Novel Methods For Next-Generation Sequencing Data With Applications in Microbiome Studies
AuthorCarter, Kyle Matthew
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PublisherThe University of Arizona.
RightsCopyright © is held by the author. Digital access to this material is made possible by the University Libraries, University of Arizona. Further transmission, reproduction, presentation (such as public display or performance) of protected items is prohibited except with permission of the author.
EmbargoRelease after 04/17/2022
AbstractHumans maintain a symbiotic relationship with the billions of microbes that exist within and upon the body. The collection of microbes within the body can be considered as a second genome, providing a plethora of unique information about their host. High-throughput next generation sequencing technologies have allowed researchers to build microbial profiles based on microbial RNA sequences for individuals/patients, providing a rich avenue of data to be utilized in statistical models in various field including medicine and forensics. In this dissertation, I present three novel projects which utilize next-generation sequencing based microbiome profiles. In the first project, I proposed a new approach based on microbiome dissimilarity measurements, with applications in forensic trace evidence analysis. This approach utilizes bootstrap Aitchison distances between communities to identify groups of microbial samples and improve current source tracking applications for evidence analysis by removing samples that are highly dissimilar to the evidence. The last two projects focus on detection of mediation effects when the microbes are treated as mediators in clinical mediation models. The second project aims to identify mediation of immune response genes on human gut inflammation non-parametrically by applying information theory concepts from machine learning. The third project expands the scope of mediation modeling by considering time series data in conjunction with mediation. Comprehensive simulation experiments show a drastic improvement in the detection of mediation effects compared to current standard methods for models which utilize microbiome as a mediator.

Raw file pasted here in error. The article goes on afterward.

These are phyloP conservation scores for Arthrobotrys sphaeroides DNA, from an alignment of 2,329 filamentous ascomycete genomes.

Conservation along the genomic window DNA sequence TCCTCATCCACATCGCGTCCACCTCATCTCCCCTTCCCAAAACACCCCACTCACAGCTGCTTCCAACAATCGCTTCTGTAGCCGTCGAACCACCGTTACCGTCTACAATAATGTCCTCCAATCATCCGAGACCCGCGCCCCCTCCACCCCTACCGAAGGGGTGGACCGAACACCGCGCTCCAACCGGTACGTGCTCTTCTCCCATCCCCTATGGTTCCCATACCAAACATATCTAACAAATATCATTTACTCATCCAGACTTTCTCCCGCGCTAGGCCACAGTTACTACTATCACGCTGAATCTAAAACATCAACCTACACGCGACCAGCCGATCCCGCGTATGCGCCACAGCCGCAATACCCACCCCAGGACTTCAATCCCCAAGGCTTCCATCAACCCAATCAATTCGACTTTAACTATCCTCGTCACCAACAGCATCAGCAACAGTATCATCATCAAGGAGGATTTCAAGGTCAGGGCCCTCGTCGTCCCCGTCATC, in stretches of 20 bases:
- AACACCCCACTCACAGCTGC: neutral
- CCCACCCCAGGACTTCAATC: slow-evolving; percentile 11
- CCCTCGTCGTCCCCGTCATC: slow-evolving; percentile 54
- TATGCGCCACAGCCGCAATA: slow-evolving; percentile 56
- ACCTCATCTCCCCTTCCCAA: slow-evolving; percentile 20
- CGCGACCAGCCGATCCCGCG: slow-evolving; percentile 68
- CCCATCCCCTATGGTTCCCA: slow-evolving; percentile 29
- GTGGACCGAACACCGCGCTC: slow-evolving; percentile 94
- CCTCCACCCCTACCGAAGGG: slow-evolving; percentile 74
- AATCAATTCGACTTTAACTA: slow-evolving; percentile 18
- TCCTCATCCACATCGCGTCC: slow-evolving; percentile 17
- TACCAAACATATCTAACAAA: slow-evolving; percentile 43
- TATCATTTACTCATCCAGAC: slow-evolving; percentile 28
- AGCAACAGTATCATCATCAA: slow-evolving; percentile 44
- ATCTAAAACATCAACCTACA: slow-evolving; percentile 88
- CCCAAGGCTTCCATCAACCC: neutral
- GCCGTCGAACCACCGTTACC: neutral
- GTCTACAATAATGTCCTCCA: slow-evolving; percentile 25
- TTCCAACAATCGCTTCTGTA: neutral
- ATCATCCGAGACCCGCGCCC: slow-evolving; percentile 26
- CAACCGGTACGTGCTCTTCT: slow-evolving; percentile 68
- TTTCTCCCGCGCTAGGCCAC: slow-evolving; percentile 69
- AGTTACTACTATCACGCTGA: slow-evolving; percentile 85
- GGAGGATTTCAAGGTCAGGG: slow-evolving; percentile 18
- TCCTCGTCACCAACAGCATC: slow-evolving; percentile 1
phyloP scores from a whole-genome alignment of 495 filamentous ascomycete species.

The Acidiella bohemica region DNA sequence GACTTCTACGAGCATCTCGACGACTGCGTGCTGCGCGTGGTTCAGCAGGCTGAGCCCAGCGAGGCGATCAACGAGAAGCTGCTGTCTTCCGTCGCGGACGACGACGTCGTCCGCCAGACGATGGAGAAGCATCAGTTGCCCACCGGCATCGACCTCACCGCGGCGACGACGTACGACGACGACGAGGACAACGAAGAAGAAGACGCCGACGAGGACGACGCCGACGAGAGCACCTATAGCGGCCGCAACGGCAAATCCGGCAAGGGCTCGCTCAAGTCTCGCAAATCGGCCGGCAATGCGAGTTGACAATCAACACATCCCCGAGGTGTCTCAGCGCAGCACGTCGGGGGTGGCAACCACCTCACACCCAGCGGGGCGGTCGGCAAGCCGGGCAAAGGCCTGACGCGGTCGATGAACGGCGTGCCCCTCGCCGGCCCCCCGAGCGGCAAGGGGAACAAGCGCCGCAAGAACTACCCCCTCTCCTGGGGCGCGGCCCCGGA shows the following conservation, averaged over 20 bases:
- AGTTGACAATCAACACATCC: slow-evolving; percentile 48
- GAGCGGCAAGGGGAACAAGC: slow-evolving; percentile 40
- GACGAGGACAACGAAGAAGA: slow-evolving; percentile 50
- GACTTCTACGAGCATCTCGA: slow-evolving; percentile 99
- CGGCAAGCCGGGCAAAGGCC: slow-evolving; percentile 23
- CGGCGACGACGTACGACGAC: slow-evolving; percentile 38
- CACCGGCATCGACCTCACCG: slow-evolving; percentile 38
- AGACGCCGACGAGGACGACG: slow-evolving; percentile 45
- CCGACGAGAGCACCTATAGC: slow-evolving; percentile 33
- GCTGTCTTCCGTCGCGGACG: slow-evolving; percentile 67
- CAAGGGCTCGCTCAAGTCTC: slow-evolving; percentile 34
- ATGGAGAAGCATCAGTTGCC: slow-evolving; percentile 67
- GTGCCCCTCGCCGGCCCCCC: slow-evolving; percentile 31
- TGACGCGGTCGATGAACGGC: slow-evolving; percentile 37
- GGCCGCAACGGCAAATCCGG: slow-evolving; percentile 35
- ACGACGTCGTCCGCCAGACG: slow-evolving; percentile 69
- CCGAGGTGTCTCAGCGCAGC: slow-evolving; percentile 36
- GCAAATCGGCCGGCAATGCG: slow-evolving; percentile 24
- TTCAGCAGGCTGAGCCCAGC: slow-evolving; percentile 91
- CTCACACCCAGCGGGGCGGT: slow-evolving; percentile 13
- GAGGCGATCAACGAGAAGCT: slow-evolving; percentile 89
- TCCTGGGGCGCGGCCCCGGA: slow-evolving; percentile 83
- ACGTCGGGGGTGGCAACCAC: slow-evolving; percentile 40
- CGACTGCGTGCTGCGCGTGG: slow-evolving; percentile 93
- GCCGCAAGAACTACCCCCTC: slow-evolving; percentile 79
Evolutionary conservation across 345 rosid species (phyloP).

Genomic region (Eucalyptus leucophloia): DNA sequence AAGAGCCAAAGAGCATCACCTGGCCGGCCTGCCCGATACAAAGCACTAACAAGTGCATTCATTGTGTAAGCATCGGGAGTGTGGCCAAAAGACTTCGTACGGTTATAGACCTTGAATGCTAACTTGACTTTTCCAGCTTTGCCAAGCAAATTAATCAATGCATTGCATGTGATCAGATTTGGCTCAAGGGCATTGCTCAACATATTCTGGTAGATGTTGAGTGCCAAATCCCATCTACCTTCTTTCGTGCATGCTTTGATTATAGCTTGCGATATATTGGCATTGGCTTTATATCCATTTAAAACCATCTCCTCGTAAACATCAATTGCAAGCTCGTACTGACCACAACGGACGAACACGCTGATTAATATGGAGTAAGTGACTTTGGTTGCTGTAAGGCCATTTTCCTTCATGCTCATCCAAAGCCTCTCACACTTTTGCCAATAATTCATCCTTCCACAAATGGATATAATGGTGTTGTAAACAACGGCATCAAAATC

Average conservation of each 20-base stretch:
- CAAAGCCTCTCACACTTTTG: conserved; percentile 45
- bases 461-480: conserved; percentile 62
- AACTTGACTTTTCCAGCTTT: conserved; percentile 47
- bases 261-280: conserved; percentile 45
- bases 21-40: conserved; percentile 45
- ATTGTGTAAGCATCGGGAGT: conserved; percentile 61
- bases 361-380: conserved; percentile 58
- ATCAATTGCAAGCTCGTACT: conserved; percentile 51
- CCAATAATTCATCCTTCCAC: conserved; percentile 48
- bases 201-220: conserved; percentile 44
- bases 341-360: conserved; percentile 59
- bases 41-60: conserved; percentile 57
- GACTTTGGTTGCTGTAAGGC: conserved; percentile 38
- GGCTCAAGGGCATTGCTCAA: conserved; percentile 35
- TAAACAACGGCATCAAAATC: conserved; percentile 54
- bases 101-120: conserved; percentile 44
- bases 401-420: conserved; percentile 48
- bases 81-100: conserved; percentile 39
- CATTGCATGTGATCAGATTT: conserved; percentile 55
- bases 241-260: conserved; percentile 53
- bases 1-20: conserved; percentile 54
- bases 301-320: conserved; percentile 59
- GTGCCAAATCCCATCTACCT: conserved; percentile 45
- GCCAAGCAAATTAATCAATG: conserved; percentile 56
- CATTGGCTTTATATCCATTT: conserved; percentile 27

Degree ProgramGraduate College